By getting active, mom reduced her risk of heart disease
Lawrence resident Mindy Morrow knows that her family has a history of heart disease — both her father and her grandfather died from heart attacks. But she also knows that she has a chance to change the pattern by changing her lifestyle.
“I did not want my family’s past to be my future,” she said. “When I received the score from my cardiac calcium test and saw I was falling in line to have a heart attack at an early age, I knew I had to make some serious life changes.”
The mother of five had a variety of worrying symptoms when she first spoke to her physician, Dr. Christina Salazar, about lifestyle changes — “I had high blood pressure, hypothyroidism, high cholesterol, every joint in my body ached and I could hardly move,” Morrow said. She had just turned 53, and she wanted to live a full life and not fall into the patterns she had seen loved ones suffer from.
“I had a choice to make,” Morrow said. “I could take more and more medications, or I could get serious about healing my body through nutrition and activity.”
Heart disease is the No. 1 killer of women in the U.S., said Salazar, a cardiologist with Cardiovascular Specialists of Lawrence. But the good news is that people can lower their risk by making changes to their diet, physical activity and other areas of their lives.
“Prevention is about knowing your risk, knowing your numbers, and this knowledge can lead to changes that can affect your heart and your life,” Salazar said.
Morrow is living proof of that, Salazar said. The cardiologist has known Morrow for about two years, and she said Morrow has worked hard to improve her health and has seen great results.
“What was remarkable was some of the measurements we do, like blood pressure and cholesterol, had significantly changed,” Salazar said. “She no longer needed blood pressure medicine and her cholesterol had reduced to a normal range. Based on those results we can create a risk assessment, and Mindy reduced her risk by lifestyle changes.”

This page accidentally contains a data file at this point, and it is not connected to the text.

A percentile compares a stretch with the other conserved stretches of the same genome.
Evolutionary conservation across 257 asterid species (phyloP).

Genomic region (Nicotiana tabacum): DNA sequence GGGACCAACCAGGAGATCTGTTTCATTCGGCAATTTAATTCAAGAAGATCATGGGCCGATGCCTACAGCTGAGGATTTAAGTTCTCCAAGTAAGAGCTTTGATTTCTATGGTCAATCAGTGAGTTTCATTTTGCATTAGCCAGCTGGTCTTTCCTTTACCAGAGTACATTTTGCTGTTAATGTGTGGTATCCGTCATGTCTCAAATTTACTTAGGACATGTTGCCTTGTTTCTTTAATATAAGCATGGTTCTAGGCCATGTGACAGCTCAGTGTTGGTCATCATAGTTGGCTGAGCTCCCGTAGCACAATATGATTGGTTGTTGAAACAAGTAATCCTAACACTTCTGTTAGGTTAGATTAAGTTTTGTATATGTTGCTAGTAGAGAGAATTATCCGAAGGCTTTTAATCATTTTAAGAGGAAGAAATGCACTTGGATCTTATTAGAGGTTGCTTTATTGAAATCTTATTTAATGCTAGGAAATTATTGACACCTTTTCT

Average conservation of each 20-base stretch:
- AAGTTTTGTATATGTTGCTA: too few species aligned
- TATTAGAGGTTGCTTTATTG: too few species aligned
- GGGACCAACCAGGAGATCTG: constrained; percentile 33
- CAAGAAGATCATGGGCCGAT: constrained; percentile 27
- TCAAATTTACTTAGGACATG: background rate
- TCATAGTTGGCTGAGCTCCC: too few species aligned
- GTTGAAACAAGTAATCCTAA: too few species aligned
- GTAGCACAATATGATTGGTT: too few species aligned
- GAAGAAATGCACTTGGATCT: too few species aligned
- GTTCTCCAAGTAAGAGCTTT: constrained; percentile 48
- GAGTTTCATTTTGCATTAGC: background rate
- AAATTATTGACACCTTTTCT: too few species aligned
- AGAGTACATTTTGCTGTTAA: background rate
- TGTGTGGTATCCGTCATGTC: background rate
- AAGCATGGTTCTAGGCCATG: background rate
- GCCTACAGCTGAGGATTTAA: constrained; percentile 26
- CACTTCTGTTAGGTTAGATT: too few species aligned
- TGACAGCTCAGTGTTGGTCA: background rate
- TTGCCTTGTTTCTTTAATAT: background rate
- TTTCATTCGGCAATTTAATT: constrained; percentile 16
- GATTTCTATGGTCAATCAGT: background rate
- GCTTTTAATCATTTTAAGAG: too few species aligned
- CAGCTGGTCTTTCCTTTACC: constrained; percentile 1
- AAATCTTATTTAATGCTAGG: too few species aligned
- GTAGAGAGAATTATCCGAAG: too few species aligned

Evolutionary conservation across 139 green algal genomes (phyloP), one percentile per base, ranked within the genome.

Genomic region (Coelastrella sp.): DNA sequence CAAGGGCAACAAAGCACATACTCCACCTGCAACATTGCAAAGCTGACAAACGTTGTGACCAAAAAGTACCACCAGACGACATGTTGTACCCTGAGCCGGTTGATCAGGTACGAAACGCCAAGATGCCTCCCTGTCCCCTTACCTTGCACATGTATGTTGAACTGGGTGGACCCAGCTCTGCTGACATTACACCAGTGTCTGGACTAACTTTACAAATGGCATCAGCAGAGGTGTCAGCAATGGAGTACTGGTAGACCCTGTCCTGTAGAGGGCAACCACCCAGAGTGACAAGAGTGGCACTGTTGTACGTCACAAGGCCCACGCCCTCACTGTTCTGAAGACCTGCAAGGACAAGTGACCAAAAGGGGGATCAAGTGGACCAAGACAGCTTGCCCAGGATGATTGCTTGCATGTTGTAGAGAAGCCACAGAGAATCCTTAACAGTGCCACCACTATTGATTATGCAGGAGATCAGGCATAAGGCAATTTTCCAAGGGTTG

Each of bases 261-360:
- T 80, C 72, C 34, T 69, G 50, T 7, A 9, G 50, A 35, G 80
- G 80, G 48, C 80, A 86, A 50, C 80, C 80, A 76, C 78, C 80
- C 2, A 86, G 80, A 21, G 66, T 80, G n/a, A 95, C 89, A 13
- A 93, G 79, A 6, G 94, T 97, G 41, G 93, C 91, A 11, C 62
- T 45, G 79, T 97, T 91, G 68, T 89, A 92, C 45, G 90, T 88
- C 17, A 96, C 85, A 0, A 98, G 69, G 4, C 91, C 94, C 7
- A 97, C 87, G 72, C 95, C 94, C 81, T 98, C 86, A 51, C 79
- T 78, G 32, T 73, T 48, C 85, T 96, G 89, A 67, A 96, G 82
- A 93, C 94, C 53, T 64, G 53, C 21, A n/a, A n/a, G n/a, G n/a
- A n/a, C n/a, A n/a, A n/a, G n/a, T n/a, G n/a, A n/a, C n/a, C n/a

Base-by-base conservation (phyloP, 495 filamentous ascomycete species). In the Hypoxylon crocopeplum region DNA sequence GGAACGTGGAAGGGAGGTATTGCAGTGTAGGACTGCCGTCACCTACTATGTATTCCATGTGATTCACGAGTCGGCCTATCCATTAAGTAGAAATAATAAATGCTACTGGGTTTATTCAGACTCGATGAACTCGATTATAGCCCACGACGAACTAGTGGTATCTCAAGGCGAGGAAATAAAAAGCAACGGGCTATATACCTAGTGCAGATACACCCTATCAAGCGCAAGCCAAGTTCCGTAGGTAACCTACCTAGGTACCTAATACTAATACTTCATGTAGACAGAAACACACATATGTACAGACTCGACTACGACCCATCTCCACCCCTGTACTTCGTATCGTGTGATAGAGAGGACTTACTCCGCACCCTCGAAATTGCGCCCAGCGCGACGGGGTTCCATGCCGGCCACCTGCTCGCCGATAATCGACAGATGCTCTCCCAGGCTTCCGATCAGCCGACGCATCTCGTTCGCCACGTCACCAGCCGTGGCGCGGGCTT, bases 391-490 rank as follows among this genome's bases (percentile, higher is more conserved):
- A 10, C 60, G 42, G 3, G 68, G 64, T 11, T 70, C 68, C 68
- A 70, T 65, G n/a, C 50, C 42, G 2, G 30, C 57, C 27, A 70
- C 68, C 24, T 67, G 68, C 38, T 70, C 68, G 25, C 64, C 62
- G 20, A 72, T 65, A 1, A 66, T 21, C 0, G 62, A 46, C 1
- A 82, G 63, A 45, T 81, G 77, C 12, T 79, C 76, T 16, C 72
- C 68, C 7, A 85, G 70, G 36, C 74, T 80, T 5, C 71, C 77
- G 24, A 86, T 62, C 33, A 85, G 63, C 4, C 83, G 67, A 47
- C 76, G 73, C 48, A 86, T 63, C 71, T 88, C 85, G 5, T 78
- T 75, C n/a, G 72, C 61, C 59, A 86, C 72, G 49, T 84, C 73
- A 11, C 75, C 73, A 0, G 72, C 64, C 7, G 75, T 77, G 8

What Morrow did, other people can do as well, as long as they’re willing to put in the work to improve their lives, Salazar said. Morrow understood her risk, worked hard to make serious changes and succeeded.
“This is the story of someone who didn’t have heart disease yet, but wanted to prevent it,” Salazar said. “She reduced her risk without medications, and that is very hard to do. Everyone wants to do this, but it takes work and she was really successful.”
Within a year of increasing her level of physical activity, Morrow had lost 70 pounds. She has kept this weight off to this day and gotten stronger and stronger.
“It was not easy,” she said. “I remember when I first started moving my body I had to have wraps on my knees, and slowly, over time, it got easier. I remember writing in my journal, ‘Just keep going, just keep going,’ and I would show up for myself each day in 110-degree weather or negative-10-degree weather. I don’t focus on a number now; I just focus on feeling good, strong and healthy.”
In October 2019, Morrow completed her first 5K run and got second place in her age group. She now runs 4 to 8 miles a day. She feels better than ever and is proud to no longer be on medications.
“No matter your situation, you can better yourself,” Morrow said. “Find your motivation and fuel it. For me, I wanted to be the best mom for my kids and set a good example. I didn’t want to feel tired, but have more energy to keep up with them. Truly, I feel so strong, energized and healthy — I feel this more and more each day.”
For those who are struggling to work more physical activity into their lives, Morrow’s advice is to just get started. Starting to get active is the hardest part, she said.
Morrow also said she is lucky that she didn’t have a serious heart problem that made her realize the importance of a healthy lifestyle. After focusing on prevention and hitting her goals, she said there was no going back to her old way of life.
“I hope to encourage people to commit to their journey and show up for themselves; they don’t have to feel stuck forever,” Morrow said. “… I hope to motivate others to just move their bodies 30 minutes a day to begin with, keep going and see where that takes them. No matter your age or health condition, you can better yourself and your health any day.”
— Jessica Brewer is the social media and digital communications specialist at LMH Health, which is a major sponsor of the Lawrence Journal-World’s health section.